“It also means the show lives on. For both Naomi and I, the show changes as our relationship changes. The filmed show captures our relationship in one specific moment in time. I’m interested to see what the next iteration will be.”
When asked to clarify what she meant by that, Vogt said, “I am speaking about our real-life relationship as well as our work, because the two became intertwined during Big Sister. The show allowed us to talk about things we never knew about one another, so it has affected, and strengthened, our relationship. If we decide to put the show on again, we may have to rewrite parts of it to reflect our current relationship. I have an idea for a sequel, but I haven’t told Naomi yet.”
JW3’s presentation of Big Sister is part of a season of streamed theatre through its virtual platform, said Vogt.
The first released was Wot? No Fish!!, which explores “the issue of the ‘outsider’ as artist, immigrant or disabled family member,” said Vogt. It is available for rental until June 4. Becoming Electra – “a heart-warming and original one-woman drag show about a queer Jewish girl trying to find her voice” – is available until June 21.
“The fourth piece is a West End show that had to end the run early, and more info will be released soon!” said Vogt.
About the online theatre presentations, she explained, “When JW3 had to physically shut our doors, the whole team worked incredibly hard to adapt and continue bringing programming into people’s homes. This means classes are online, we have a brand new website, and have had to come up with other creative ways to provide community during this difficult time. While we figure out the next steps for theatre and performance, we wanted to share a season of filmed versions of shows that have a special relationship to JW3. Big Sister is the first time I’ve been able to share my own theatre work with my programming work.”
While JW3 closed its doors to the public in March, Vogt said, “The building is now being used as a food bank, cooking and delivering meals to vulnerable people in Camden. The team has delivered over 5,000 meals already. So, while the building has closed to the public, the space is still being used to support the community. And that reflects the aims of the wider organization: everyone is working really hard to provide entertainment, education, community and connection during these isolating times.”
To find out more about JW3 and its programming, including various arts and culture rentals, visit jw3.org.uk.
The deadline to apply for Gotta Sing! Gotta Dance! at the Jewish Community Centre of Greater Vancouver July 7-30 and Aug. 4-27 is April 1. With participants ages 9 to 19 from various parts of Canada and elsewhere in the world, director and creator of the program Perry Ehrlich will be joined this year by faculty including musical directors Wendy Bross Stuart and Diane Speirs; director Chris McGregor; choreographers Jason Franco, Keri Minty and Meghan Anderssen; acting coach Amanda Testini; and Mariana Munoz, set construction and costume co-ordination. The final production of each session will be Wild Wild West Side Story, featuring an original script and a repertoire from Broadway and movie musicals. Also being offered is the finishing school, for serious musical theatre students attending Gotta Sing! Gotta Dance!, and a boot camp dance program. Scholarships are available.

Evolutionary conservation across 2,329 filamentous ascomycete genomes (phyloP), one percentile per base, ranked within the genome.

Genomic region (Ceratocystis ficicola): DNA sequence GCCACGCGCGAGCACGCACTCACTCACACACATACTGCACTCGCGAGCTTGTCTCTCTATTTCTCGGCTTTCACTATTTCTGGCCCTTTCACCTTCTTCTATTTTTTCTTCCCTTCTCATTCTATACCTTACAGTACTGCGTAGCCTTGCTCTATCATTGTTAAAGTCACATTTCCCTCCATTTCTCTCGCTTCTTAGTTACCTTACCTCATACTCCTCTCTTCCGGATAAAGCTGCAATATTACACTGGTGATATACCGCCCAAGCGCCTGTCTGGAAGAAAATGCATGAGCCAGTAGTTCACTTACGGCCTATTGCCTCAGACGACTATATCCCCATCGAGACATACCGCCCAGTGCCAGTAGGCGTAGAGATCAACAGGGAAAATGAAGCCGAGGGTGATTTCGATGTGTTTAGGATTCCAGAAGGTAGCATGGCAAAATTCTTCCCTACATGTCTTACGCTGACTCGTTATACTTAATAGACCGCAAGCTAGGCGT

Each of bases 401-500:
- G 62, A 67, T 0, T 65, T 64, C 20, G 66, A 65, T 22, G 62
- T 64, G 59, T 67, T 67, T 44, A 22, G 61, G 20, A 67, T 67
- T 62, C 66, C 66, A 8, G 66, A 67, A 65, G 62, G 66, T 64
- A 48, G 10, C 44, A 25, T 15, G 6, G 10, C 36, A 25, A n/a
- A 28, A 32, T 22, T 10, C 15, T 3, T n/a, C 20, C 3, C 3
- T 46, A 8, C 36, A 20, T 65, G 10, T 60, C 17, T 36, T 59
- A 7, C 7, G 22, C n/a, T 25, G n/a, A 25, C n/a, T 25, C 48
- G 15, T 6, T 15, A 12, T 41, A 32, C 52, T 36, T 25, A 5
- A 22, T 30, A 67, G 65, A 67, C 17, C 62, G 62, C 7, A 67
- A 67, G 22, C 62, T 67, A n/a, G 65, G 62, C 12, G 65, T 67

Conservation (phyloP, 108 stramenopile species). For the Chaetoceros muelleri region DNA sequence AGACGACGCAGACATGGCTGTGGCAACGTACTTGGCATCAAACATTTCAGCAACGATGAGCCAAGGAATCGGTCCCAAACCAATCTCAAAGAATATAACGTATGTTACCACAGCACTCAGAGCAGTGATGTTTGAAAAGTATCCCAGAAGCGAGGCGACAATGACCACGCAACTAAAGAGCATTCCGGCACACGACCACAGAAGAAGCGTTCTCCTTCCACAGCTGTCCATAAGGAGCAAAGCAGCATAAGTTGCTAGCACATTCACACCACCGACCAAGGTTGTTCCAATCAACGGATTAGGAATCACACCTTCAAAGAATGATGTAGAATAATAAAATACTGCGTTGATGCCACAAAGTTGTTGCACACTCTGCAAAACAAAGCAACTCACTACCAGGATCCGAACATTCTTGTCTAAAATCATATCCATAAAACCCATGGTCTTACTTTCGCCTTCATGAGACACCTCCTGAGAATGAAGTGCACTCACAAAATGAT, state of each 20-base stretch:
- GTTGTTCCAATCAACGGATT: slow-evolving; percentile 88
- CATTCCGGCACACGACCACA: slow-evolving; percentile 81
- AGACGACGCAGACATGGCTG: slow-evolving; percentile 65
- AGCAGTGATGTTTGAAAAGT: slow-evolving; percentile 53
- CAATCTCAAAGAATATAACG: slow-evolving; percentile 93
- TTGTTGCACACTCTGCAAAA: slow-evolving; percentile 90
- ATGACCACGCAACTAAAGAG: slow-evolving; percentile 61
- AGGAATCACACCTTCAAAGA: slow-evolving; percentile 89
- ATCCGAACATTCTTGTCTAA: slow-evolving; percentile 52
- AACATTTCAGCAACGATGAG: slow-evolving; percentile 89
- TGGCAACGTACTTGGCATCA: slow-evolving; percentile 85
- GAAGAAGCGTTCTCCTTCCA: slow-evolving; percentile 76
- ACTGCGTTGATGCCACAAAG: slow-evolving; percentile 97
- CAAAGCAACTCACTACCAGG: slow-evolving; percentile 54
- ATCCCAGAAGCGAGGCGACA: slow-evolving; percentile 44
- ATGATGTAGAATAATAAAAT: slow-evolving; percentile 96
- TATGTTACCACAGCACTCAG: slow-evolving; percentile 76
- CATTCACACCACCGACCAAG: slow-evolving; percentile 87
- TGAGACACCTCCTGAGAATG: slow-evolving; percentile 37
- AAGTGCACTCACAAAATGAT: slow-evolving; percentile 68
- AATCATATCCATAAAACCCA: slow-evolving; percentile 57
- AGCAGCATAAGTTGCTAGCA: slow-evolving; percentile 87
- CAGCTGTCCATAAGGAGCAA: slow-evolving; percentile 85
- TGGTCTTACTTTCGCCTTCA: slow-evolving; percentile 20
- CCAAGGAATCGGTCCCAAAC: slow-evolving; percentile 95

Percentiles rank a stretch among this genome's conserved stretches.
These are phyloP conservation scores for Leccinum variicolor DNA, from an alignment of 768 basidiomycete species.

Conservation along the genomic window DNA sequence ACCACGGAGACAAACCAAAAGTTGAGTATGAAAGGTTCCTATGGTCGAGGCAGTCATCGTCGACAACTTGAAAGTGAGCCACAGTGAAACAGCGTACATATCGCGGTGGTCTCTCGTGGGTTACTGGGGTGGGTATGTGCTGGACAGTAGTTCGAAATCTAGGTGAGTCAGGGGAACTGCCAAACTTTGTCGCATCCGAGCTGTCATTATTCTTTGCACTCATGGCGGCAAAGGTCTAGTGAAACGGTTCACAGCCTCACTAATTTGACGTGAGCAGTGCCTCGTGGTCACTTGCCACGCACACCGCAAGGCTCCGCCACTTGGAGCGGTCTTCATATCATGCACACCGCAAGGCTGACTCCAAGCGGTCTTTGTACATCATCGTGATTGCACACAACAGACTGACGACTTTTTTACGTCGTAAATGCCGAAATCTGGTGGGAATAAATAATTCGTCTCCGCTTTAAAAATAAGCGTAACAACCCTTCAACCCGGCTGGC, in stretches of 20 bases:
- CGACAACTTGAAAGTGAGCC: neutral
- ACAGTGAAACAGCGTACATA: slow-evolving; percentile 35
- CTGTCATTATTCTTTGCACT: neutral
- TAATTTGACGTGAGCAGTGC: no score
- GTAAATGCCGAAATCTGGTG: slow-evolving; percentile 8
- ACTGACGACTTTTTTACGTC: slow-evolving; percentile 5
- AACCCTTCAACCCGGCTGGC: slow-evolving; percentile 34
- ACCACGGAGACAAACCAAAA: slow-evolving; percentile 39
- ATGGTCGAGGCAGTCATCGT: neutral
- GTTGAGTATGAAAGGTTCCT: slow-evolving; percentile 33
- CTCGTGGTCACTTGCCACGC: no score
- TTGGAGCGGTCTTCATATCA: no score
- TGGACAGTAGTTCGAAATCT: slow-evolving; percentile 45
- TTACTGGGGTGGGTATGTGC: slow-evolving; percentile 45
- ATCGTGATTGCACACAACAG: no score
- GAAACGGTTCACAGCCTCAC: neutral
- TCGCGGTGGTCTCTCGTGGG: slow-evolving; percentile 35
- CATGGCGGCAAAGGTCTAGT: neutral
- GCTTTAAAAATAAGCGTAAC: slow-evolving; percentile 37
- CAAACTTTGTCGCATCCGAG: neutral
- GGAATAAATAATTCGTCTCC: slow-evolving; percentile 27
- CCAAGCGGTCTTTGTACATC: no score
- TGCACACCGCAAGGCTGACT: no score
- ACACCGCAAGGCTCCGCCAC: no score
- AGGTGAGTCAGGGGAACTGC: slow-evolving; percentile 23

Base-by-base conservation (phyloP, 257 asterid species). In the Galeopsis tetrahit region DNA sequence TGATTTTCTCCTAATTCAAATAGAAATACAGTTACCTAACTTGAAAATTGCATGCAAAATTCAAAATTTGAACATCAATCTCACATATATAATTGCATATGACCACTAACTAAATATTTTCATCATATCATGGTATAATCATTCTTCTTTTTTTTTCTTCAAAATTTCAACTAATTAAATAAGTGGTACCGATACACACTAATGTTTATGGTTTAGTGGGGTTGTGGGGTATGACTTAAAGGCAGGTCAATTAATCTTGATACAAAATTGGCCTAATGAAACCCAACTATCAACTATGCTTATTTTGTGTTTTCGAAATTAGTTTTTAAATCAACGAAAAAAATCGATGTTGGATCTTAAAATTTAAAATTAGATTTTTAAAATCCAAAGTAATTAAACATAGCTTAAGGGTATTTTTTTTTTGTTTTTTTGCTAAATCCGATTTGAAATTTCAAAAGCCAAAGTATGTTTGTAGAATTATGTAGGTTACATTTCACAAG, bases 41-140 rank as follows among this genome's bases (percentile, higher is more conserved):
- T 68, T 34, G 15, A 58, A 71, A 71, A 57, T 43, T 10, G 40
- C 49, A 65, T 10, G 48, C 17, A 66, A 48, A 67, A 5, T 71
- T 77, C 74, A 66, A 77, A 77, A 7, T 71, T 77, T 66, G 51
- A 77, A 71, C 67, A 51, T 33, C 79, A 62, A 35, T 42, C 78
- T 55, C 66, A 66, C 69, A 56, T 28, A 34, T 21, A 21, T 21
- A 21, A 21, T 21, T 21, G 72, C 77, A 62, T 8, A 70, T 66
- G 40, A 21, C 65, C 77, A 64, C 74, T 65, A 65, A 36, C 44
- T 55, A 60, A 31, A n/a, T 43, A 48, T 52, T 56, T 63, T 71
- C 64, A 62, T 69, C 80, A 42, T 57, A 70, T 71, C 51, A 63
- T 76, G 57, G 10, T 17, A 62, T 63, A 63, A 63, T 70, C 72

Kyle Berger, left, and Scotty Aceman, co-producers of Rise of the Comics. (photo from Rise of the Comics)
The outer limits of the laugh-o-meter will be tested on Feb. 20 at the Jewish Community Centre of Greater Vancouver’s Rothstein Theatre, when a group of Canada’s top funny people step on stage for A Night of Shticks & Giggles, presented by local comedy producer Rise of the Comics. This will be the third Shticks and Giggles show to raise money for the JCC Maccabi Games.
Headlining the event is Julie Kim, a two-time Canadian Comedy Award nominee for stand-up, who has performed at comedy festivals around the continent and appeared on CBC’s The Debaters and Laugh Out Loud. Her YouTube videos have amassed millions of views and, in 2018, she released her debut comedy album, Outside Voice.
Among other topics, Kim’s routine delves into modern parenting and various cultural issues, sometimes involving life seen from an Asian perspective. Yuk Yuk’s comedy club co-founder Mark Breslin called her “smart, funny, with enough self-awareness to deconstruct her life in a very sophisticated way.”
Other acts in the show, which Rise of the Comics describes as its “best line-up to date,” include Robert Peng, who bills himself as “an unemployed engineer who turned to stand-up comedy out of desperation”; New Zealander Sophia Johnson, “the one who keyed your car but probably shouldn’t have told you that”; Sean McDonnell, who Canadian comedy star Norm MacDonald has praised as “a fantastic talent”; and Brett Nikolic, a maven on Mountain Dew-flavoured weed.